TaxSlayer Pro tax preparers must be aware of laws and regulations to protect taxpayer data from identity theft. The federal, state, city and local mandates are just as important to know as are the practical steps for safeguarding personally identifiable information and reporting security breaches.
A brief overview of the federal laws can be found below. For more detailed information, consult IRS Publication 4557.
- The Safeguards Rule requires financial institutions including professional tax preparers to have measures in place to keep customer information secure and confidential. Financial institutions are required to develop an Information Security Plan with administrative, technical and physical safeguards.
- The Sarbanes-Oxley Act of 2002 requires all Securities and Exchange Commission reporting companies with a market capitalization in excess of $75 million to establish an infrastructure to protect and preserve records and data from destruction, loss, unauthorized alteration or other misuse.
- The FTC Privacy of Consumer Financial Information Rule requires tax preparers and other financial institutions to provide their customers privacy notices that explain the institution’s information collection and sharing practices. Customers have the right to limit some sharing of their information.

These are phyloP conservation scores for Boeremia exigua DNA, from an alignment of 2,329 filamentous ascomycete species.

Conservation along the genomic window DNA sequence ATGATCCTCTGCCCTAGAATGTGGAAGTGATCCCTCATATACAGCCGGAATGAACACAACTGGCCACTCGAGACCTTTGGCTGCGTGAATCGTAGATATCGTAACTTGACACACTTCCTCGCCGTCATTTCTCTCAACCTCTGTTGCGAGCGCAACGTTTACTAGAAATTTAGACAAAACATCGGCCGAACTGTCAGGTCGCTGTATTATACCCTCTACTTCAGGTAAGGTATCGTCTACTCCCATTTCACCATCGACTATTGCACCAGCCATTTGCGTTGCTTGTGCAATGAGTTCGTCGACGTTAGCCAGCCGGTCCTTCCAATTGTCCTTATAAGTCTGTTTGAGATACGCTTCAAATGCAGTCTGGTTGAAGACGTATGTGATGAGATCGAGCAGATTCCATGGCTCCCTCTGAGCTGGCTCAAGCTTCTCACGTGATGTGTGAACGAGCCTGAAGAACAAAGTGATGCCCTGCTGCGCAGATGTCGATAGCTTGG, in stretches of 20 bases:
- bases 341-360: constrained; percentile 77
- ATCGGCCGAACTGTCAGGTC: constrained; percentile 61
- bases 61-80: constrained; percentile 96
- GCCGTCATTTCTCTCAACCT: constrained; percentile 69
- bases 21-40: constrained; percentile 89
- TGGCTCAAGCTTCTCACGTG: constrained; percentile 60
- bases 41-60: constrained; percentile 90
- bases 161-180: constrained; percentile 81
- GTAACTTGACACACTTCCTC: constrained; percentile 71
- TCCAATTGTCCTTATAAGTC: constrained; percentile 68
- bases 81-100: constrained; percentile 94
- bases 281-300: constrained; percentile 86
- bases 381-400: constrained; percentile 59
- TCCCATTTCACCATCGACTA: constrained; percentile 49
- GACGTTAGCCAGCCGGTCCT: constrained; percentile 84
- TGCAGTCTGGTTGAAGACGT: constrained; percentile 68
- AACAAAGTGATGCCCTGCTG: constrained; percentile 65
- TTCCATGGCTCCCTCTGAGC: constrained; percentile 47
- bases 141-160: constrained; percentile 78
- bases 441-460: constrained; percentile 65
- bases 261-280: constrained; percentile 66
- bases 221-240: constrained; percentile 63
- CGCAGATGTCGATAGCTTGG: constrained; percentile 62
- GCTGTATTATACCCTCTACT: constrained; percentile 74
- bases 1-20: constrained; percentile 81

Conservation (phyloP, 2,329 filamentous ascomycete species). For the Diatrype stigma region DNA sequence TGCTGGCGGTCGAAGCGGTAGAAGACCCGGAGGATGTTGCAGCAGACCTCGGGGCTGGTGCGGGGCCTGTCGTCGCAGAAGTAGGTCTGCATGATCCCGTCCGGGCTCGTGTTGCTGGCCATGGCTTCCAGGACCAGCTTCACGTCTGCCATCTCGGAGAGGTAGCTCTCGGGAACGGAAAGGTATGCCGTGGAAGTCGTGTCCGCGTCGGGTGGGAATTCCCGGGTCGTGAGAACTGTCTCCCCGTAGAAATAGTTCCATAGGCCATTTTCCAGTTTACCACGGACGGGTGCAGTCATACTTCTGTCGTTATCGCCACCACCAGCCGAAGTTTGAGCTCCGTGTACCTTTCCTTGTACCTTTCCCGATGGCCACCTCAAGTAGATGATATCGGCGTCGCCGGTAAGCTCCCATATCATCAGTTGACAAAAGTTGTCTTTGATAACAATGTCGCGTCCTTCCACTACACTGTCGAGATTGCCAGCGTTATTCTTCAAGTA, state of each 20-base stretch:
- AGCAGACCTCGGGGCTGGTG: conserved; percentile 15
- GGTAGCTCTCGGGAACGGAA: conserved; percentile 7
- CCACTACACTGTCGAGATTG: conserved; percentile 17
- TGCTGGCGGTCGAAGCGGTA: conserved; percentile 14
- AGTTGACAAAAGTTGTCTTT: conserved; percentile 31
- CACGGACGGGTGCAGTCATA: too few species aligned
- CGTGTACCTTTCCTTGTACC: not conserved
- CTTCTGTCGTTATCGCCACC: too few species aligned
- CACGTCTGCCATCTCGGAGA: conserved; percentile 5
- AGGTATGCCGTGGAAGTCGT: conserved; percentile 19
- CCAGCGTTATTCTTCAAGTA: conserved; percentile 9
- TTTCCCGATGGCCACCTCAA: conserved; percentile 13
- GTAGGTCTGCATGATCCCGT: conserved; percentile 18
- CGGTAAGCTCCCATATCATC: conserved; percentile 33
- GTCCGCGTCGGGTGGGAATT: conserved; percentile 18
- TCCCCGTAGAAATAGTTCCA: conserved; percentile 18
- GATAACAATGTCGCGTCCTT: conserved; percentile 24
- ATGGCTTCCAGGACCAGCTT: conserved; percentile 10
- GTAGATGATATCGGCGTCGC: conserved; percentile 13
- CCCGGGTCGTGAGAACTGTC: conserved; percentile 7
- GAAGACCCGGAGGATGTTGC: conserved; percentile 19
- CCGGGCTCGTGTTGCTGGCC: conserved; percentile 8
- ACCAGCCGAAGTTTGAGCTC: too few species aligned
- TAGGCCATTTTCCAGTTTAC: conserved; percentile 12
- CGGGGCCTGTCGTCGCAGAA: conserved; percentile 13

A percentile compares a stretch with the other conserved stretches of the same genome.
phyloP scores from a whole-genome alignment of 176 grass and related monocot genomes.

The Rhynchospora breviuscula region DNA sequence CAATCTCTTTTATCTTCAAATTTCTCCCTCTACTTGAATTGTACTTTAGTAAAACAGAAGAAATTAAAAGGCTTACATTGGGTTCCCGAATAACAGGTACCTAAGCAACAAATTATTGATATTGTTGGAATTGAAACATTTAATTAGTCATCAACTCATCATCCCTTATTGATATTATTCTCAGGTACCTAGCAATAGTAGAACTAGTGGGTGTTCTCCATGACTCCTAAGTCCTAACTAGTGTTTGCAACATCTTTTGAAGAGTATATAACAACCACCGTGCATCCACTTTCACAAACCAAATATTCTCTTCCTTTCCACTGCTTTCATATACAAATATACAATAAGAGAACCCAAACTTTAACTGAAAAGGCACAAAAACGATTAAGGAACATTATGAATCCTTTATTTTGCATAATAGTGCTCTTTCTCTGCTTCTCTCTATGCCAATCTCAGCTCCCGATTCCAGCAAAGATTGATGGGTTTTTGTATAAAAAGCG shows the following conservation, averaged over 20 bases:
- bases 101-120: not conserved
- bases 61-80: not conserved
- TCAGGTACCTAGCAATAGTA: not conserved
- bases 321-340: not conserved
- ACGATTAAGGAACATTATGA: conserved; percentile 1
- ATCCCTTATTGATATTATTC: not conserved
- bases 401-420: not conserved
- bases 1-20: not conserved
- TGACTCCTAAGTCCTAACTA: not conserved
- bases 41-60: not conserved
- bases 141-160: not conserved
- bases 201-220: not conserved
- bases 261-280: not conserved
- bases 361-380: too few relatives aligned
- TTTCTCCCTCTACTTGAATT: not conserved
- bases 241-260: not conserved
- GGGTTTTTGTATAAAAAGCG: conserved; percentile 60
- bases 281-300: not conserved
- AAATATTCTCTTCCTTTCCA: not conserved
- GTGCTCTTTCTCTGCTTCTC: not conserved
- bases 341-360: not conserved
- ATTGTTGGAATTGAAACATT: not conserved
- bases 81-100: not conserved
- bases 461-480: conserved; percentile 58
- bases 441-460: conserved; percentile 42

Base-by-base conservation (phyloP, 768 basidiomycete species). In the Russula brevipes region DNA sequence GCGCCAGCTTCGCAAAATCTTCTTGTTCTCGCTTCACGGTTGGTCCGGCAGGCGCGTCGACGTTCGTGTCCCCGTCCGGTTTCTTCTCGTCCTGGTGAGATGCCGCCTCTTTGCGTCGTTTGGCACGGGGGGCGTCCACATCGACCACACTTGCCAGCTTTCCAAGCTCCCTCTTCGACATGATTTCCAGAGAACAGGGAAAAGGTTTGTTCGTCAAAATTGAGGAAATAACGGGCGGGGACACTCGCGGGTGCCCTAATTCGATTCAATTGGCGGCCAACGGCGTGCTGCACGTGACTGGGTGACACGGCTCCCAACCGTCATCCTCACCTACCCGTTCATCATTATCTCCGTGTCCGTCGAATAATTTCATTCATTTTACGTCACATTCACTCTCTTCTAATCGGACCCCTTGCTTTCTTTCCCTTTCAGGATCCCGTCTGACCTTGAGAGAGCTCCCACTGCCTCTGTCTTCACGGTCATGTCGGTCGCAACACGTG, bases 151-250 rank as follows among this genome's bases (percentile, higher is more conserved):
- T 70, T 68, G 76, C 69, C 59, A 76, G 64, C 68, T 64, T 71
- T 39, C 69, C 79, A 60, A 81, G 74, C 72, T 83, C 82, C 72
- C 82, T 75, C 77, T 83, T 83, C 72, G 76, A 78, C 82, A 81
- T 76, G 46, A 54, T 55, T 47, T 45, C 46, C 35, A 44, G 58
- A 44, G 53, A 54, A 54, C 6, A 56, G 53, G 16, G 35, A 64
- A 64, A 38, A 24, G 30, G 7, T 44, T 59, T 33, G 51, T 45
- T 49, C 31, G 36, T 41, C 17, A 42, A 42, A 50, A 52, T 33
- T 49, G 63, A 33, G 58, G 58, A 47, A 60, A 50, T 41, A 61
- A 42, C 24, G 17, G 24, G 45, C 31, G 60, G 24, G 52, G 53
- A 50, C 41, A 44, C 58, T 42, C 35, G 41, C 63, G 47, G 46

- Title 26: Internal Revenue Code 301.7216.1 imposes criminal penalties on any person engaged in preparing tax returns or connected services who knowingly or recklessly makes unauthorized disclosure or uses of information provided to them for tax preparation.
- Title 26: Internal Revenue Code 6713 imposes monetary penalties on the unauthorized disclosure or uses of taxpayer information by any person engaged in preparing tax returns or connected services.
- Internal Revenue Procedure 2007-40 requires Authorized IRS e-file Providers to have security systems to prevent unauthorized access to taxpayer accounts and personal information by third parties.
The federal laws and regulations include important details that tax preparers should review. Additionally, there are state laws that businesses must follow to protect taxpayer privacy and security.